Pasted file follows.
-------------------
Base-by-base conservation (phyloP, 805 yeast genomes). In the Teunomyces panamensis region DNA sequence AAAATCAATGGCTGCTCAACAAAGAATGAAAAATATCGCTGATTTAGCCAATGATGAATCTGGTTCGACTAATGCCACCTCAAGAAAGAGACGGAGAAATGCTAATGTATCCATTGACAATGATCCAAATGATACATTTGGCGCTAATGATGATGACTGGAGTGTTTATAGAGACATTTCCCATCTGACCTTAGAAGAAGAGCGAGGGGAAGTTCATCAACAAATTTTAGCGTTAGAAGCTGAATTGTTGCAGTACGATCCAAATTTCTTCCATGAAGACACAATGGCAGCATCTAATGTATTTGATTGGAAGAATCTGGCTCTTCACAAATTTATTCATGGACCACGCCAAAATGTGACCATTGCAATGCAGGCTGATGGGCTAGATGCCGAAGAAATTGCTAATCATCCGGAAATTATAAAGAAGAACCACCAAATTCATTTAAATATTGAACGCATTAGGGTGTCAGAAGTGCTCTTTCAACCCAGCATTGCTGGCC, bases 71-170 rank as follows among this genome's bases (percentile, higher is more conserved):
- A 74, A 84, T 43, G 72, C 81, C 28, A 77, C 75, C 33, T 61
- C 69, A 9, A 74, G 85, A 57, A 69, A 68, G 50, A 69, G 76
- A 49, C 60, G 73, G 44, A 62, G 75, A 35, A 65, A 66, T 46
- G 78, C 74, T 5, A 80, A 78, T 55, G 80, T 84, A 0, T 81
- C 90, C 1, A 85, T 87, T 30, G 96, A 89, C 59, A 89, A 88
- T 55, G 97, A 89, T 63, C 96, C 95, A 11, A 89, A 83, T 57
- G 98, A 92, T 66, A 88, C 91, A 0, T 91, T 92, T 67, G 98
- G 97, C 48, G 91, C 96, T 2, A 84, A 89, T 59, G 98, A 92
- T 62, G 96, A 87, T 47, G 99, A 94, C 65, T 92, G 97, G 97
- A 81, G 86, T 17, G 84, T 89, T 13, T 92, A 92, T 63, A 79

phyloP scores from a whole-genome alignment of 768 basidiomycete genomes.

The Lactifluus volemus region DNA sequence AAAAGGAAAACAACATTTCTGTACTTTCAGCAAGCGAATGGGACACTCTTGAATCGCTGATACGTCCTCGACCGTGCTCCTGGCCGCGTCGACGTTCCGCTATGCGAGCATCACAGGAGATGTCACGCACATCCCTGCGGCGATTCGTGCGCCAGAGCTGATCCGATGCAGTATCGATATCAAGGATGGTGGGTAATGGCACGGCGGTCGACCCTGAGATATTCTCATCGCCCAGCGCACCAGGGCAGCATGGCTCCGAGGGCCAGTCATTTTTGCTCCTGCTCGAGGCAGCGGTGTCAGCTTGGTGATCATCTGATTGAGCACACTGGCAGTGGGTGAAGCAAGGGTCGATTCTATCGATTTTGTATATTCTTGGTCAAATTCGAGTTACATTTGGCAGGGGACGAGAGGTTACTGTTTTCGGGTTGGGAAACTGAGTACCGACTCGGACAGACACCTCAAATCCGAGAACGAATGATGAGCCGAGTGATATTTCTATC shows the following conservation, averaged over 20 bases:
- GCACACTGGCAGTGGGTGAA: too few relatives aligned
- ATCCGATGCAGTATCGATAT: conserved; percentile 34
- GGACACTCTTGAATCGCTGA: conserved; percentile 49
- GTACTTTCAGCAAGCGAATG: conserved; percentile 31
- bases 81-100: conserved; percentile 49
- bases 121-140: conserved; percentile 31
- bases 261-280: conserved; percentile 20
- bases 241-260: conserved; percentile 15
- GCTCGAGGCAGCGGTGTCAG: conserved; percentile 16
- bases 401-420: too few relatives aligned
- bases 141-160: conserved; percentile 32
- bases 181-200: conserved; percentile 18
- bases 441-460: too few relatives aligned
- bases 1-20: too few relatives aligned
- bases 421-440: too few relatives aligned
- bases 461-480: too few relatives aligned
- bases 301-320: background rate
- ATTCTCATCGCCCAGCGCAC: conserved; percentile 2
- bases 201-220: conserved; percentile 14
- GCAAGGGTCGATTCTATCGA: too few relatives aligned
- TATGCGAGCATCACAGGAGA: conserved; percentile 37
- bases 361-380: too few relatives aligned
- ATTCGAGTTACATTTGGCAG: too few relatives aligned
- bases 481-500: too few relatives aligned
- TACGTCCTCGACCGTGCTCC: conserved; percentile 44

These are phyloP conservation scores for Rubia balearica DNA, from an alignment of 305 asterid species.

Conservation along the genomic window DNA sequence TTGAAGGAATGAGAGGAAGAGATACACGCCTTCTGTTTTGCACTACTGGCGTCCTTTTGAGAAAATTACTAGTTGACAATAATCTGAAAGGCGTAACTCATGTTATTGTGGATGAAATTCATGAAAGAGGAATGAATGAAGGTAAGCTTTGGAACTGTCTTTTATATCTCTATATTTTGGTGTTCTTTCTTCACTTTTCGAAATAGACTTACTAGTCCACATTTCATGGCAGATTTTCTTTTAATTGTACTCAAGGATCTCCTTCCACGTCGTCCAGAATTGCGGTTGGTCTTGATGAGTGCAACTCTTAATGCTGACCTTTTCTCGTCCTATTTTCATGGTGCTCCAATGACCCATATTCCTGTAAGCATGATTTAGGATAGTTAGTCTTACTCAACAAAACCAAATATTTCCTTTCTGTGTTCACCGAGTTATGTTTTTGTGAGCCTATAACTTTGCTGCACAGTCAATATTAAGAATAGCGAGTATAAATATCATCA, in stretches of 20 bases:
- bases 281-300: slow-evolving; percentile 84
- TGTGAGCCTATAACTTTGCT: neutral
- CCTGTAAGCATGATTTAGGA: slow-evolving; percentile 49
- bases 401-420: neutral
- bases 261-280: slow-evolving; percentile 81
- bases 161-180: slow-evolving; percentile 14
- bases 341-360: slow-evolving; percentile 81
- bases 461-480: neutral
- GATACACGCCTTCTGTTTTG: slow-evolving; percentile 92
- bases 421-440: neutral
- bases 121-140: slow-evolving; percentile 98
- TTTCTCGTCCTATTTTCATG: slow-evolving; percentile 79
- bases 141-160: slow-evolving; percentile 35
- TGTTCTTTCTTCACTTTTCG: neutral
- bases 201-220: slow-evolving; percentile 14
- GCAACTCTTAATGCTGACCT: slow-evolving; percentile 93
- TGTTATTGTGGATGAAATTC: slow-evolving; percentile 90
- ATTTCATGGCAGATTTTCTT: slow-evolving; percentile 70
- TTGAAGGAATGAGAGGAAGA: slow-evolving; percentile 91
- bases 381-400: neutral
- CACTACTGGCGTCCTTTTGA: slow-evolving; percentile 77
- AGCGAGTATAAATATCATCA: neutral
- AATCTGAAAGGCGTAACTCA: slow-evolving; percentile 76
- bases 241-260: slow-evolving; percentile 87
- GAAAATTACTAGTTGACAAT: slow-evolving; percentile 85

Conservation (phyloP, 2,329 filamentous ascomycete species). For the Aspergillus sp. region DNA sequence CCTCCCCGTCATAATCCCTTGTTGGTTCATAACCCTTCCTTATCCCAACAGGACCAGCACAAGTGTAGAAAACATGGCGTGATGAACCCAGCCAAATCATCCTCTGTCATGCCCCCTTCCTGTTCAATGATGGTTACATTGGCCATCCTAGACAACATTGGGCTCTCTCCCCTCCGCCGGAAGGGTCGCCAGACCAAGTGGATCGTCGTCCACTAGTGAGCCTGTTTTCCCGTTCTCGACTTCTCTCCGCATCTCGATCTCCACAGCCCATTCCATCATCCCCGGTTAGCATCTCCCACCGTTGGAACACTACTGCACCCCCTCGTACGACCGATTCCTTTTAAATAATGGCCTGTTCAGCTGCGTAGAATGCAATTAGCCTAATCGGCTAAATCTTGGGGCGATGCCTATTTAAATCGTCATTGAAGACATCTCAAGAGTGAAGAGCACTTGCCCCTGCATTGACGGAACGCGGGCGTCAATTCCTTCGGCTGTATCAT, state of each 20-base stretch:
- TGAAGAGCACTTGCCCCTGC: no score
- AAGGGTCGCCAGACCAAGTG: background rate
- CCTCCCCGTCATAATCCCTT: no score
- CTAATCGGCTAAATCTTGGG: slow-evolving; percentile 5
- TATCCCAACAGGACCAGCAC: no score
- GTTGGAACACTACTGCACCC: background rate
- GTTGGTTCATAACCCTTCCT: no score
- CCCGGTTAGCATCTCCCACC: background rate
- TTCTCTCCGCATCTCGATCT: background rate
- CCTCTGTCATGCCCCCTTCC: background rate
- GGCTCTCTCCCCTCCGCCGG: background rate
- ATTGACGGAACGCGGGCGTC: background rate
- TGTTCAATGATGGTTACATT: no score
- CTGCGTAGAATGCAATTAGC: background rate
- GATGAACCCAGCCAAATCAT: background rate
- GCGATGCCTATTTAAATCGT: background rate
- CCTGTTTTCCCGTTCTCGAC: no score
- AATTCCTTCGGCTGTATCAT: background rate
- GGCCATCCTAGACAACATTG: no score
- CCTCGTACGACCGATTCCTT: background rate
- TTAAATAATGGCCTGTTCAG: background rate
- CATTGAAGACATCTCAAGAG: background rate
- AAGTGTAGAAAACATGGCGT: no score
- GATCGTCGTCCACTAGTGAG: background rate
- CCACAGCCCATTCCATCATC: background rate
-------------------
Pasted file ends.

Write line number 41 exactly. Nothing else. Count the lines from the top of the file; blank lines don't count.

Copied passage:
- bases 281-300: slow-evolving; percentile 84